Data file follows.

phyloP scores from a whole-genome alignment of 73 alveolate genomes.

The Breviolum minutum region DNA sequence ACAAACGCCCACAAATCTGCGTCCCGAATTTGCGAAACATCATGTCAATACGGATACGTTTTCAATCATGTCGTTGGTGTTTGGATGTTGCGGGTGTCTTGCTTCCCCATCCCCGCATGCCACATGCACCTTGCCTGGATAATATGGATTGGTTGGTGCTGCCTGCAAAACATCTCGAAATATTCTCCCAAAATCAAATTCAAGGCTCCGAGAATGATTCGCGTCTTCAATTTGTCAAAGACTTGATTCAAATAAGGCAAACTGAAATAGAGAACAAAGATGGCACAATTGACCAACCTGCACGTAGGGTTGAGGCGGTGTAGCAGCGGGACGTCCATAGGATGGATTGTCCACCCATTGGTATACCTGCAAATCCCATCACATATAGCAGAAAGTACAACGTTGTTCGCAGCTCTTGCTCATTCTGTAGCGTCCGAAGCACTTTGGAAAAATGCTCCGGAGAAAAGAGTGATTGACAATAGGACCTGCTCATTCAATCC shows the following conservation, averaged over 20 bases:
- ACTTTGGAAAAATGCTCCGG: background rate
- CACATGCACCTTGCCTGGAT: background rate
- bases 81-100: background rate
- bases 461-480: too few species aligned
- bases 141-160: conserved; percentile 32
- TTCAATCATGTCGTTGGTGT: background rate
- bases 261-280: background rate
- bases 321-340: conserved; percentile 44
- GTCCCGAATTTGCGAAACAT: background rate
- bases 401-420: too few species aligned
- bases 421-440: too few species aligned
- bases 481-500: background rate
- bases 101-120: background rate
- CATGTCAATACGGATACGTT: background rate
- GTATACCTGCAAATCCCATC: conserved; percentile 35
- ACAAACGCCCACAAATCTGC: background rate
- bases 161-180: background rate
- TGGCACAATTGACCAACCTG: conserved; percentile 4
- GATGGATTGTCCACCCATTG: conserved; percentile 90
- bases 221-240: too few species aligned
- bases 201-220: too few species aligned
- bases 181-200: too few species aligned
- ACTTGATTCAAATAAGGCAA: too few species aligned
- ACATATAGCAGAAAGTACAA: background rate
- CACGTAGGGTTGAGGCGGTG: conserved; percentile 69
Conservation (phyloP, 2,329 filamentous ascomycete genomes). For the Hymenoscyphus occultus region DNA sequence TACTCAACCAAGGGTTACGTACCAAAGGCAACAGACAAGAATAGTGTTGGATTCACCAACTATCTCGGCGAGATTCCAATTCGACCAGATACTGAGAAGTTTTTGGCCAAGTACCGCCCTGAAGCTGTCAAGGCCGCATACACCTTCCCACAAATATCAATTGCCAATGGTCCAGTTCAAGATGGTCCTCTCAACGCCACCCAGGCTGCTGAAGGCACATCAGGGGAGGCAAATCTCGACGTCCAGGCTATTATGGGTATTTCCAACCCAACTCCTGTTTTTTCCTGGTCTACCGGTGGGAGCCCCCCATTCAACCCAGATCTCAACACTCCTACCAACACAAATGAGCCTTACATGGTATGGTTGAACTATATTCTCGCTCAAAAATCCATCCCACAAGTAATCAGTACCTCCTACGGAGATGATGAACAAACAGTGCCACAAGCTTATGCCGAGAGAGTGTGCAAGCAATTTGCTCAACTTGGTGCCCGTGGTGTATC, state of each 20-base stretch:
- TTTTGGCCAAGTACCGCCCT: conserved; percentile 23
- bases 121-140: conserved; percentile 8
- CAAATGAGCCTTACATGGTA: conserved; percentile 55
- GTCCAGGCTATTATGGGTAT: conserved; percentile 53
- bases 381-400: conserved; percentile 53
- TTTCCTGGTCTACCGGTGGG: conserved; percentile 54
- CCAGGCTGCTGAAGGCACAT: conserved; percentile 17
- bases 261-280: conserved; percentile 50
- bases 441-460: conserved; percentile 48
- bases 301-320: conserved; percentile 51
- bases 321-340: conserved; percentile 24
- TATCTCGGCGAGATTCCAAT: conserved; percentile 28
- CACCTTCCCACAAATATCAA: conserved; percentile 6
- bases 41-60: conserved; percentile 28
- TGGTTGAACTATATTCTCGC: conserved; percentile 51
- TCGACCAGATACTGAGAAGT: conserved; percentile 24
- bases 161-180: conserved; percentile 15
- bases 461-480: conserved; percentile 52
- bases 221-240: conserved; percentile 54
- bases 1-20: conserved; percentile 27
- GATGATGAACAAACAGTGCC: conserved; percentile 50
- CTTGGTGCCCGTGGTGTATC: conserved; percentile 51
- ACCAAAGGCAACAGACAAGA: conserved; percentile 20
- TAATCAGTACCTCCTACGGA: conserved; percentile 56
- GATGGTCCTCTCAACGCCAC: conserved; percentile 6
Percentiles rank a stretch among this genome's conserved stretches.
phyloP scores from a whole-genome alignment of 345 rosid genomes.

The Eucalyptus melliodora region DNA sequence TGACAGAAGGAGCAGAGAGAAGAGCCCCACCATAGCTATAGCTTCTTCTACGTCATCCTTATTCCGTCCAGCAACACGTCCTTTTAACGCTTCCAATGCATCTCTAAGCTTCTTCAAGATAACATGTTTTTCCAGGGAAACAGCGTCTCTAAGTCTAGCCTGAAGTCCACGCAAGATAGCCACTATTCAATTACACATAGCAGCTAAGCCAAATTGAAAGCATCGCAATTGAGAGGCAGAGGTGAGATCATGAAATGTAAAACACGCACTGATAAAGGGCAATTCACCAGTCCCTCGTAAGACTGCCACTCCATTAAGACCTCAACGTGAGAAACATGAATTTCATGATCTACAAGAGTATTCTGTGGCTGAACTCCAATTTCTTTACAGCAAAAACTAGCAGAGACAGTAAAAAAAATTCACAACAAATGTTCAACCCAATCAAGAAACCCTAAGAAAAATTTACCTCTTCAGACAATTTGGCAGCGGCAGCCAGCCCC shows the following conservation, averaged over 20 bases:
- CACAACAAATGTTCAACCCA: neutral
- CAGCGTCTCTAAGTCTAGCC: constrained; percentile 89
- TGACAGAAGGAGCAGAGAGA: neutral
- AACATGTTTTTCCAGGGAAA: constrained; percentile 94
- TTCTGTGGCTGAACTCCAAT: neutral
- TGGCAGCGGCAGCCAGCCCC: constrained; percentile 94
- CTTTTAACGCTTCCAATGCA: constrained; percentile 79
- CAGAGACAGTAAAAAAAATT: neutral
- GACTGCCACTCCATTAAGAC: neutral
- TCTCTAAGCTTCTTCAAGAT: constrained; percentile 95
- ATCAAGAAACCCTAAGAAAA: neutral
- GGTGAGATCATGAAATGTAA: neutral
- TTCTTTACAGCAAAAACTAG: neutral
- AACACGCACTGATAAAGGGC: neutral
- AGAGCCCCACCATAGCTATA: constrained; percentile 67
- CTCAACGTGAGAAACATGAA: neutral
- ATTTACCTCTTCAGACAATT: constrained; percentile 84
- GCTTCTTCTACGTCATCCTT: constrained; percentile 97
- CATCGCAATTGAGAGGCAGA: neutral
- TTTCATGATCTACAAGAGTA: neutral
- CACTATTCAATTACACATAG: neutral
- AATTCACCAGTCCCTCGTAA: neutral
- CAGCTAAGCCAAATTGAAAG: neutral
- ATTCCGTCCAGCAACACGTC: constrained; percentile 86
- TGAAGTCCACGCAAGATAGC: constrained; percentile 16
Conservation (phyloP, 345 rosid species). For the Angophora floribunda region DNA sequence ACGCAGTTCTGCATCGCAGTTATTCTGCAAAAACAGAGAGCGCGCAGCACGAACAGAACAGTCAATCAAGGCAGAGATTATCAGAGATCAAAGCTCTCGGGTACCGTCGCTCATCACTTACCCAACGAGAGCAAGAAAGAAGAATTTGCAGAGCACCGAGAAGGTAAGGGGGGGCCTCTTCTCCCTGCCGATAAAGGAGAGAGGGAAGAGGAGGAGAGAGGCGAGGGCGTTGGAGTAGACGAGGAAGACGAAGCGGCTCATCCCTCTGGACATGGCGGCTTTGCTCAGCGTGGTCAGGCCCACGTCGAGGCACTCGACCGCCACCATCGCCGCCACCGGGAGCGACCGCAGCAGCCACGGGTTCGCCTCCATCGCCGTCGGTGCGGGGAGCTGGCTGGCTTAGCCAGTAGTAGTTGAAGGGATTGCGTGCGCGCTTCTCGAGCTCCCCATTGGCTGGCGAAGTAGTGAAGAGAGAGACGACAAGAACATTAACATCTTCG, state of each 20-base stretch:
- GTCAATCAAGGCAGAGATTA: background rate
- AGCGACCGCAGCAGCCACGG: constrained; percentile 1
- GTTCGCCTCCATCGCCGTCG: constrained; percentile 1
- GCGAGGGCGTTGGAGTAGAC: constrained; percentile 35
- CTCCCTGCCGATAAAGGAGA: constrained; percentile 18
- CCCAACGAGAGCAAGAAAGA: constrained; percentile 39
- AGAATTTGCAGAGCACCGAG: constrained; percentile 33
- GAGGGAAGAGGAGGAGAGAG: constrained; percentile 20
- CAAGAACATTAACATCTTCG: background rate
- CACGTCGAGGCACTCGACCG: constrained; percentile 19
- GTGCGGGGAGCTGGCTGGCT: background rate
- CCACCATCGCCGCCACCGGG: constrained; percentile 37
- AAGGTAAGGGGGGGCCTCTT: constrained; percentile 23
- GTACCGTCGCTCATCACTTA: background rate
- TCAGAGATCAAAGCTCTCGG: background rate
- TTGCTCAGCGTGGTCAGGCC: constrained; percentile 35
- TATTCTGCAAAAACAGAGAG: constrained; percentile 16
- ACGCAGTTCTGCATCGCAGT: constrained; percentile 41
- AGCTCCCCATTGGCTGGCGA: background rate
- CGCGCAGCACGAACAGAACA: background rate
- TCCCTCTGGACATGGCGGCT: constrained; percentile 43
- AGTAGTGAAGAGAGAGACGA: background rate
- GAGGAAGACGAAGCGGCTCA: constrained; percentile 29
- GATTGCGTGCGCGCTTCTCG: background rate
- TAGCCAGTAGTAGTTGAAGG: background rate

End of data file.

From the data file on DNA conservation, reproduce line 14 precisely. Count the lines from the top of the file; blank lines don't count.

- bases 481-500: background rate